Traveling in the middle of a global pandemic

I gave into the urge. I am now on the other side of the country.

McCarran International Airport

When the pandemic first broke out, I had a burning urge to travel everywhere because of how cheap airline tickets were. But, for the sake of the greater good of humanity, I decided not to travel—the United States was not well-equipped to handle COVID-19, and me moving around would only serve as a vessel for COVID-19 to transfer to others. I stayed at home and quarantined, just like (almost) everyone else.

Now that we’re months into the pandemic, people are responding appropriately to minimize the coronavirus’ virality. It is commonplace for everyone to wear masks, hand sanitizer is plentiful, and most people distance themselves from others as much as possible. Even though the wave of cheap airline tick­ets is now gone (seeing as the supply shrunk drastically to accommodate for the decreased demand, and pricing has readjusted), I figured now is no longer considered a maximum-risk time period to travel anymore.

If you’ve been keeping up with my other blog posts, you know that I’ve traveled back and forth a few times to SoCal to visit Tempo‘s studio and team house, but those were road trips. This was my first flight since traveling to PAX East in early March 2020.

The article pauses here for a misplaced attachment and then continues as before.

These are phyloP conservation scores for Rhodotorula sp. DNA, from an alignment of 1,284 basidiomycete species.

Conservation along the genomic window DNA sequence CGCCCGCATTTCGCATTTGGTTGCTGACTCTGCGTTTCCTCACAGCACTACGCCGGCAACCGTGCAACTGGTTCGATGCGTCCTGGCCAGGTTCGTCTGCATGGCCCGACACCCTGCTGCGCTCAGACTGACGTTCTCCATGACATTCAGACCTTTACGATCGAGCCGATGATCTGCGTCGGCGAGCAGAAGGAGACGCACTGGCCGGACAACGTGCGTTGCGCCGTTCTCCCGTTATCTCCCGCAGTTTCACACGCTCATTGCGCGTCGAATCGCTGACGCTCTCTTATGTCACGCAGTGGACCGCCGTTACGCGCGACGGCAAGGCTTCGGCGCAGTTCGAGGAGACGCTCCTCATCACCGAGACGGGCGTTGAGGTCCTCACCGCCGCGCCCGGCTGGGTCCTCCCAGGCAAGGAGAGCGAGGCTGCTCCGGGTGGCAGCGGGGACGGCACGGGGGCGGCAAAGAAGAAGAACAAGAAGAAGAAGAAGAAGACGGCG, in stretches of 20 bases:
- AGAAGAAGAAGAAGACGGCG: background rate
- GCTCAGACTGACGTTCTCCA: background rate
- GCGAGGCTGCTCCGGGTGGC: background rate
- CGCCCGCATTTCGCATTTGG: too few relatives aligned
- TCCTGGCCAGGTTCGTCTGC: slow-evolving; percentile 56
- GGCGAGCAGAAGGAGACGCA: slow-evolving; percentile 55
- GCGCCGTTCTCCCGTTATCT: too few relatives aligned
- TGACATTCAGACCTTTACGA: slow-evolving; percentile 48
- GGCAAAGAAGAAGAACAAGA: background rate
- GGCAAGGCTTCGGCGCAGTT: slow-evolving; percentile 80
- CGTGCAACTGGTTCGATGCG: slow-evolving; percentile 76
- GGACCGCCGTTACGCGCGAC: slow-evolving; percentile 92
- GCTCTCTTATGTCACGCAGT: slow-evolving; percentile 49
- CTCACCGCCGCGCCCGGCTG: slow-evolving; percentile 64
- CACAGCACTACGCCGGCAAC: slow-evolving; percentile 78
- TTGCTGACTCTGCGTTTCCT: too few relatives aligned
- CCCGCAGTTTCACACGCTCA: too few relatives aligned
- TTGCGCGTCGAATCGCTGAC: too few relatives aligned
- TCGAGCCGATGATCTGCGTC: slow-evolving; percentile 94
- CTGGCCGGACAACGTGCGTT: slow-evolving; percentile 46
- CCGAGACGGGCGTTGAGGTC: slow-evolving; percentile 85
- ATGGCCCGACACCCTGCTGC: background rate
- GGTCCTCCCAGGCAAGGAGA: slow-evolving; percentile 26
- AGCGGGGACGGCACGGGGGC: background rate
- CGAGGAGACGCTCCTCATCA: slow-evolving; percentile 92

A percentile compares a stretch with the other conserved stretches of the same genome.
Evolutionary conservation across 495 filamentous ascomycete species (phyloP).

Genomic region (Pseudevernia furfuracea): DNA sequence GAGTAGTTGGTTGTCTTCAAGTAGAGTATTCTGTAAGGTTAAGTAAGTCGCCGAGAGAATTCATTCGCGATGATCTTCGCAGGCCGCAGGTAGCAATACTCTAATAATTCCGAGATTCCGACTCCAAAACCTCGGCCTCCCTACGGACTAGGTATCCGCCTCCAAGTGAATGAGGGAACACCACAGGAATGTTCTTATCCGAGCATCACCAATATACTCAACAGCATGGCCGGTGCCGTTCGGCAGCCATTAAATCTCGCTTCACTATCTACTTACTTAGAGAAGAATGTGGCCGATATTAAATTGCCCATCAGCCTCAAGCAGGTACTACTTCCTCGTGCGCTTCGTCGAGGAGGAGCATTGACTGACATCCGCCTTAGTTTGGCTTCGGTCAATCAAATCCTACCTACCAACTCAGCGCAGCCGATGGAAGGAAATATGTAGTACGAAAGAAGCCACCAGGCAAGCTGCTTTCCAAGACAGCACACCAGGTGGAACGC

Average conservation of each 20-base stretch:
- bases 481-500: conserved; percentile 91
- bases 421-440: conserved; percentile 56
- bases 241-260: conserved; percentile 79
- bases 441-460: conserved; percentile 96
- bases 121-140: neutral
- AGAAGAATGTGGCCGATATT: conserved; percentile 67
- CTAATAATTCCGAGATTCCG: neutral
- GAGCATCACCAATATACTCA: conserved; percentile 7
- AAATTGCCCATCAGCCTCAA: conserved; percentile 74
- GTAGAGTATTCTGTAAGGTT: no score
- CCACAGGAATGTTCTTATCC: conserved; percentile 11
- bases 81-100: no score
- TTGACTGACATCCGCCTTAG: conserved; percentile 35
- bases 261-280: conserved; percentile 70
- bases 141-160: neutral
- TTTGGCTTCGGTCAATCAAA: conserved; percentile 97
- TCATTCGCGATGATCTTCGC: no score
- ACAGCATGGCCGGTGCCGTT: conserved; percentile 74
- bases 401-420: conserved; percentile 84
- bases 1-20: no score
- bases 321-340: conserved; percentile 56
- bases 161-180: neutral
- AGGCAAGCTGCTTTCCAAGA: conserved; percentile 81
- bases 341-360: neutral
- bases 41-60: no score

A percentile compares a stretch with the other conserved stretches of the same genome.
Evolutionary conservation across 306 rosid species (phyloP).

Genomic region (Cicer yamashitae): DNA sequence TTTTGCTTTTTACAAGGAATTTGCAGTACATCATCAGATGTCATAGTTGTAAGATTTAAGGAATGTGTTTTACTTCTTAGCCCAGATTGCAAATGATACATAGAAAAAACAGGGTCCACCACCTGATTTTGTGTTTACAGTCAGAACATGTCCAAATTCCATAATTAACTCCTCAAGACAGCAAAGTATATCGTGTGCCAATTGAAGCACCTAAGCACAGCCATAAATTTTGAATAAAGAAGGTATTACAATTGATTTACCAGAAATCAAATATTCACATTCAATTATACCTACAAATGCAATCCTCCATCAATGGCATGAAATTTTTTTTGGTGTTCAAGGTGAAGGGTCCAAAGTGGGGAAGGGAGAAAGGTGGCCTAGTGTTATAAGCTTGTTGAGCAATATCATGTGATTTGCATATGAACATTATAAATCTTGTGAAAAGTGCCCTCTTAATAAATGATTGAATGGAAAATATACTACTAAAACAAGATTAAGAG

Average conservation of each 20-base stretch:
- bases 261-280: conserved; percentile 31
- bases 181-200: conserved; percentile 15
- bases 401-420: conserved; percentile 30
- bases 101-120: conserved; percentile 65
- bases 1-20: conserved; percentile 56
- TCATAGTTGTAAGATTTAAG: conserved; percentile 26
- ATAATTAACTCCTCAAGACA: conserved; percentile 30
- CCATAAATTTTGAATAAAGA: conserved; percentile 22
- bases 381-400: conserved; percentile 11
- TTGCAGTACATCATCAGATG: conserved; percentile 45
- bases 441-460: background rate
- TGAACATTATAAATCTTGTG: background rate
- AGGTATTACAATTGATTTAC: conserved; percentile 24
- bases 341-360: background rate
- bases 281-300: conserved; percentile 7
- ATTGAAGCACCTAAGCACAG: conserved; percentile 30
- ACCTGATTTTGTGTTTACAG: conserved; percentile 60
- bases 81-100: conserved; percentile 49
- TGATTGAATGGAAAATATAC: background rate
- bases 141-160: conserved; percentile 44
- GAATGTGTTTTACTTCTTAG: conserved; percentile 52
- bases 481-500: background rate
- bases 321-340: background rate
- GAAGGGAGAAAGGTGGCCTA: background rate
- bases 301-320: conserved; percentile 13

My adventure starts at my condo, where I called an Uber. Usually, I find a ride within several seconds and my ride arrives within a few minutes—one of the perks of living on the Las Vegas Strip. For this trip, I guess there were so few Ubers available at 10:30 AM PDT that it took several minutes for my app to finally find a driver, then an estimated 14 minutes for arrival… which ended up being closer to 20 minutes.

After I got to the airport, the environment I felt is something that I had never experienced before at an airport. It wasn’t completely empty, but it was obviously nowhere near where it usually is.

I received an email from Delta alerting me that McCarran International Airport’s wait times were higher than usual and that I should arrive at least two hours before my flight, but when I got to TSA PreCheck, I was the only one there and I was in and out of screening within a couple minutes.

The best way that I can describe the mood of the airport is “apocalyptic.” People were wearing masks and distancing away from each other, but that def­i­nite­ly wasn’t the reason for the strange environment—most people were doing this everywhere else in Las Vegas too, but nowhere else that I had been to had this vibe to it. It felt almost as if everyone had no more energy left, and everyone was waiting for the world to end.

A vast majority of the stores were closed and barred shut. People on the airport slot machines seemed to have a zombie-like glaze in their eyes, as if they were gambling away their money because there wasn’t going to be anything else for them to spend their money on after the world ends. There was usu­ally a subtle sense of rush in the air, but this time, it felt like everyone was moving at a normal pace, something very out of the ordinary for an airport.